Trusted Reviews is supported by its audience. If you purchase through links on our site, we may earn a commission. Learn more.

New Apple TV 4K price doesn’t matter, Apple TV Plus is where the money’s at

Apple finally gave us a new Apple TV 4K and the price is anything but right. Apple won’t care, argues Chris Smith. Apple TV Plus is where the money’s at.

As I watched Apple unveil its first new Apple TV 4K hardware in almost four years, I crossed my fingers. For me, the proposition would be all about the price. The existing model, as old as it is, is way too expensive.

Would Apple realise it is an outlier when compared to Roku, Amazon Fire TV and Google TV options? Would it make the new hardware more competitively priced?

Before you laugh, there’s recent precedent here. After original HomePod arrived on the scene at a much higher price than other smart speakers, the company corrected course with the £99 HomePod mini.

Naively, I thought that might be the case again and believed the new Apple TV 4K might come in around £100 too. Alas no. It’ll cost $179/£169 for 32GB or $199/£189 for the 64GB model. The existing, ancient HD model (albeit with the new remote) stays on sale for $149/£139 Blimey!

On its own, the new Siri Remote (£55/$55) is more expensive than a Fire TV Stick 4K (£49.99/$49.99) too.

A black TV with Apple TV box and remote on the bottom right, displaying Apple TV+ section with latest release and other content

Apple would argue that the presence of such hefty storage options, the powerful A12 processor, the brand new premium Siri Remote (the old one sucked), the new HDR and high frame-rate tech among other new features would justify the price tag. It doesn’t.

It’s clear the Apple TV 4K is a luxury device for those deeply embedded in the Apple ecosystem and has little chance of ensnaring platform-agnostic people. But I can’t see Apple losing any sleep over that.

The new remote aside, this is an iterative update. After four years without a new model, it’s clear Apple TV hardware is not a priority for Apple. You get the sense the company has only released this device out of obligation to keep up with the latest A/V tech, rather than any desire to push things forward.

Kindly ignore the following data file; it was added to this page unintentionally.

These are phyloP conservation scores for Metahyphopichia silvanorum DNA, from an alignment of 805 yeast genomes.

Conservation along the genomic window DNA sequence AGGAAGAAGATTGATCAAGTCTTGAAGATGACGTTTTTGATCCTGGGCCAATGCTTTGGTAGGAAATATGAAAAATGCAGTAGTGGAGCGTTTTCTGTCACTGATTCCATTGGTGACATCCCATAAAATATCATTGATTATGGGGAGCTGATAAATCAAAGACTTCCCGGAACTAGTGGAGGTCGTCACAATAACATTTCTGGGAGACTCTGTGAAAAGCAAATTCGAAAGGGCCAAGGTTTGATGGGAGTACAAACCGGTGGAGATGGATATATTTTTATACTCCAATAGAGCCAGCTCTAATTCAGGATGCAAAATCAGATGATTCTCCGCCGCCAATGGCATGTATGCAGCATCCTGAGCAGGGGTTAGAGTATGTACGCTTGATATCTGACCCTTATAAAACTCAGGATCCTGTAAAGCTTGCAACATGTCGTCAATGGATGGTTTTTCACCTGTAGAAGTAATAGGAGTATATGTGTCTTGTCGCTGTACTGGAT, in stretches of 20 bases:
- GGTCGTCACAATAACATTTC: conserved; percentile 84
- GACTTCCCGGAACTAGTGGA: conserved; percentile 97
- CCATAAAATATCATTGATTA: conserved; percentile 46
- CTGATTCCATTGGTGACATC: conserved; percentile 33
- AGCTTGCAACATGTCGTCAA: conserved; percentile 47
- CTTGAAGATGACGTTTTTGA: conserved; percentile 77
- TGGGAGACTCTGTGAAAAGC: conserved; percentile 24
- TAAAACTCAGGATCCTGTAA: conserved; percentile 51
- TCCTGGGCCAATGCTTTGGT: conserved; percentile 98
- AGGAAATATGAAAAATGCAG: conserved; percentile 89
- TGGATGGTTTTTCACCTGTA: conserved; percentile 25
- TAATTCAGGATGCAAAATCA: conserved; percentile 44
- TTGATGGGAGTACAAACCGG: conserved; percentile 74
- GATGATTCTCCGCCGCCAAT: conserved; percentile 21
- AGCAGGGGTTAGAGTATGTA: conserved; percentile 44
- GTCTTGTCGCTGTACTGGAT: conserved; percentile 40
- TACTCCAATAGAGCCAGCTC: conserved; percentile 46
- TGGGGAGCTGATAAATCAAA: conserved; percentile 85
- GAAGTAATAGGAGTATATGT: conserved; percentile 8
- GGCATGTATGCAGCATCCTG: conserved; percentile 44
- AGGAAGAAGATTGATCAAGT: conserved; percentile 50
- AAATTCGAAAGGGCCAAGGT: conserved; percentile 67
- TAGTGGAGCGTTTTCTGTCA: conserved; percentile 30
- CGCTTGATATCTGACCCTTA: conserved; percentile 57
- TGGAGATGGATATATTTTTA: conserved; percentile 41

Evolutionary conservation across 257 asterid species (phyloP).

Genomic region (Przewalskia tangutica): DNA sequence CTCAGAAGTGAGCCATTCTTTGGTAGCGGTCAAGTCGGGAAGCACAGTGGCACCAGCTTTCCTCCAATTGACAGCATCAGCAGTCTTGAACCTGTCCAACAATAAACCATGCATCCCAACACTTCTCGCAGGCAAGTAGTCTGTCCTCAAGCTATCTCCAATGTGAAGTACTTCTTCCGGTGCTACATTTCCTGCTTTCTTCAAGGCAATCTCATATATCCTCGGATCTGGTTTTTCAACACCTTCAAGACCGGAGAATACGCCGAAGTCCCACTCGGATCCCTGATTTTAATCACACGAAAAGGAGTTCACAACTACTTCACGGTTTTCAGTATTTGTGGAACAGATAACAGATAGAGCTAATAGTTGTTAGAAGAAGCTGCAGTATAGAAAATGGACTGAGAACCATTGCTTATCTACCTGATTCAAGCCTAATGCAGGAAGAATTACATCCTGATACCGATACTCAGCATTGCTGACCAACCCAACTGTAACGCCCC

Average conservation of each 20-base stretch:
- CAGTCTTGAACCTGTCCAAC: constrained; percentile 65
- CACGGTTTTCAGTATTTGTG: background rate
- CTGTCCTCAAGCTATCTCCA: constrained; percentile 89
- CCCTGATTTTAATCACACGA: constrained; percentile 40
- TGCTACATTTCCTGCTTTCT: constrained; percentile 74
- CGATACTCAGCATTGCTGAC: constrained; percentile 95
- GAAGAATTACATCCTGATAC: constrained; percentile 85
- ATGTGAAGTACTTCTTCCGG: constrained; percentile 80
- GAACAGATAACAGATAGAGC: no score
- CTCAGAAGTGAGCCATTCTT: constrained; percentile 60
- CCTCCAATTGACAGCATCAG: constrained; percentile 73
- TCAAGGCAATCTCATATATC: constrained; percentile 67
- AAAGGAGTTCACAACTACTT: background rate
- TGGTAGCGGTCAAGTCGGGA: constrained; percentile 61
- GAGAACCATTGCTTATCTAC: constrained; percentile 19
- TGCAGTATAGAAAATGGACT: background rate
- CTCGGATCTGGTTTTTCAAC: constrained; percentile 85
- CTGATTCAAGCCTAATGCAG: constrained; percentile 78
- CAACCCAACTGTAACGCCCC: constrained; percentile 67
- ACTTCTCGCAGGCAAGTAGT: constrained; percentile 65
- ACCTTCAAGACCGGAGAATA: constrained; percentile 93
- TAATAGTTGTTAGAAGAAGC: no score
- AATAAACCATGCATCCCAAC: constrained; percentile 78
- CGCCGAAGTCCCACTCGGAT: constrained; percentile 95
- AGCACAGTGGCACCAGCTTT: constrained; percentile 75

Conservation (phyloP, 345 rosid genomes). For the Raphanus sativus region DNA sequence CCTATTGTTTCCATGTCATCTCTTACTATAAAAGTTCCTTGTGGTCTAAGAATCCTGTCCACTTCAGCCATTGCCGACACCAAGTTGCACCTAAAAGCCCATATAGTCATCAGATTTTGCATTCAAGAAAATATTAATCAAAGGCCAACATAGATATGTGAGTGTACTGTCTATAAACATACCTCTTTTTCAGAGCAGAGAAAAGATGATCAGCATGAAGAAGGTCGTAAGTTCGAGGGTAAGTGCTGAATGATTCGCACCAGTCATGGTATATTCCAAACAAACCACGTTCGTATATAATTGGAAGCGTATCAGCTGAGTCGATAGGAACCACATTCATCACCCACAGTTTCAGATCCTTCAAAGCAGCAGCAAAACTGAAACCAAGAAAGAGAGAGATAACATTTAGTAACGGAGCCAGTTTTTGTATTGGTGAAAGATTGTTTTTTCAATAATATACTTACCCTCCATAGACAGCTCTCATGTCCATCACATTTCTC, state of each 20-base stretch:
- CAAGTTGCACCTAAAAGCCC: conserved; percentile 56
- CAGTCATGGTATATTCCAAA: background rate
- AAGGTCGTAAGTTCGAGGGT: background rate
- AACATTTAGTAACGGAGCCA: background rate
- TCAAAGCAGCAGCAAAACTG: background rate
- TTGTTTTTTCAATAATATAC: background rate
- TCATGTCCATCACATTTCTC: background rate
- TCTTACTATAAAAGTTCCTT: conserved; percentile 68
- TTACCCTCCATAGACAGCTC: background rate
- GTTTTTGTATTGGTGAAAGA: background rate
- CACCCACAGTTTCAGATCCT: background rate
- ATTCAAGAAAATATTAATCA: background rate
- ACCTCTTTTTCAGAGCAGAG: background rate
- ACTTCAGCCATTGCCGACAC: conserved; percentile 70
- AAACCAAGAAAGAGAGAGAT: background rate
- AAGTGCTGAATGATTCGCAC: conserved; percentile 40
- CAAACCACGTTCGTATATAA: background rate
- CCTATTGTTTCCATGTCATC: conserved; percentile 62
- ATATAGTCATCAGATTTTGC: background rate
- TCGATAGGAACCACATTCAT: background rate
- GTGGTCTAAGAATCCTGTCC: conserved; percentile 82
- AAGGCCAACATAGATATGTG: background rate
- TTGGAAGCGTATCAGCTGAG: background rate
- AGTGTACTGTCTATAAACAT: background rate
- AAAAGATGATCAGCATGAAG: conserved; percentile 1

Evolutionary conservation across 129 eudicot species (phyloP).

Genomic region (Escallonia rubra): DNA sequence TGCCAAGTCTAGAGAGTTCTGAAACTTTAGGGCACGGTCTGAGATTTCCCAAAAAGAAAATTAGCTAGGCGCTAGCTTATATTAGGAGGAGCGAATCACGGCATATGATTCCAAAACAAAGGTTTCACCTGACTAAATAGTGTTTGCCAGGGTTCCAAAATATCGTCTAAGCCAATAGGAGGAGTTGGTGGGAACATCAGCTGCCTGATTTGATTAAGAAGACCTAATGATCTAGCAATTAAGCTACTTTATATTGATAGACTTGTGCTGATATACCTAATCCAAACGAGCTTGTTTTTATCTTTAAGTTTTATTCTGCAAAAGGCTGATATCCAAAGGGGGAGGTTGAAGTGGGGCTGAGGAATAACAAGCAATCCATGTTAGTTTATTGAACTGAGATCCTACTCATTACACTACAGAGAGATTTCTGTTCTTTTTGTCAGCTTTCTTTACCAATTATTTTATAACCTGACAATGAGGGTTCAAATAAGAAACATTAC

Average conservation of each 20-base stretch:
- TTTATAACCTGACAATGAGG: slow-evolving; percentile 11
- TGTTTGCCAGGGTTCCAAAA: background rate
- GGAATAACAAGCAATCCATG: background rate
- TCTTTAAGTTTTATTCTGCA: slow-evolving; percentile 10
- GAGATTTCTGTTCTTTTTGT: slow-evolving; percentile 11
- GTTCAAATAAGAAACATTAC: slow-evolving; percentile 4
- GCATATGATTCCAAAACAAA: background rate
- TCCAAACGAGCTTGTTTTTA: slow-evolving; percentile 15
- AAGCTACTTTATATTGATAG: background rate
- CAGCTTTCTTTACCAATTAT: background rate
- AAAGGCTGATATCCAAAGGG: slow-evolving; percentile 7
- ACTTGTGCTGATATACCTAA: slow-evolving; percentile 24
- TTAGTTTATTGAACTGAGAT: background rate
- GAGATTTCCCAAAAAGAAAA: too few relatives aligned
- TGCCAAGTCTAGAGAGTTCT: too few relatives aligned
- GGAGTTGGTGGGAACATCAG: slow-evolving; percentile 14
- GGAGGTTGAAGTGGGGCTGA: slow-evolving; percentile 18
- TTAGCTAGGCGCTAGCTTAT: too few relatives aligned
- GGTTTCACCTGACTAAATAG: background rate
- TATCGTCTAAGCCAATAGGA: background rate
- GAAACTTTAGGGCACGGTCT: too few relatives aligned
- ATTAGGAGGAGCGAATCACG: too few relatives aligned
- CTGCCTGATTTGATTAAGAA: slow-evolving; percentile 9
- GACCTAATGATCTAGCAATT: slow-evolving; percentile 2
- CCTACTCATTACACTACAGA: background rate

Besides, it has bigger fish to fry.

Apple TV Plus > Apple TV

Apple TV Plus is now way more important to the company than the success Apple TV hardware. Let me put it a different way: Apple no longer needs Apple TV hardware for Apple TV Plus to be a success.

The firm has spent the last year breaking precedent by ensuring the Apple TV app is available on as many smart TVs, set-top boxes and mobile devices as possible. In the past, it has kept such services and features to itself, in order to push hardware sales.

It took the firm a couple of years to launch an Apple Music app for Android. It’s only recently opened up AirPlay to third-party manufacturers. Previously, if you wanted to cast content from iPhone to TV via AirPlay, you needed an Apple TV. No more. 


I use an iPhone, iPad, Apple TV and MacBook, but in my opinion, Ted Lasso is still the best thing Apple has produced in years. You do not need an Apple device to revel in its magnificence.

While not quite on the level of my Lasso obsession, For All Mankind is a cracking show I look forward to every week. Many of you may have your favourites too, whether it’s Dickinson, Mythic Quest or The Morning Show.

In the last couple of years Apple has built a formidable services division and Apple TV Plus is a valuable part of that. If you don’t wanna pay a fiver a month for, you may be willing to have it as part of an Apple One bundle including television and movies, music, games, news, fitness classes and cloud storage.

So, no, we can’t see Apple being too upset if Apple TV 4K doesn’t set any sales records. The device is purely for Apple fans who don’t mind paying a little bit over the odds for an easier life. Which is why I’ll be buying it.

Why trust our journalism?

Founded in 2003, Trusted Reviews exists to give our readers thorough, unbiased and independent advice on what to buy.

Today, we have millions of users a month from around the world, and assess more than 1,000 products a year.

author icon

Editorial independence

Editorial independence means being able to give an unbiased verdict about a product or company, with the avoidance of conflicts of interest. To ensure this is possible, every member of the editorial staff follows a clear code of conduct.

author icon

Professional conduct

We also expect our journalists to follow clear ethical standards in their work. Our staff members must strive for honesty and accuracy in everything they do. We follow the IPSO Editors’ code of practice to underpin these standards.

Trusted Reviews Logo

Sign up to our newsletter

Get the best of Trusted Reviews delivered right to your inbox.

This is a test error message with some extra words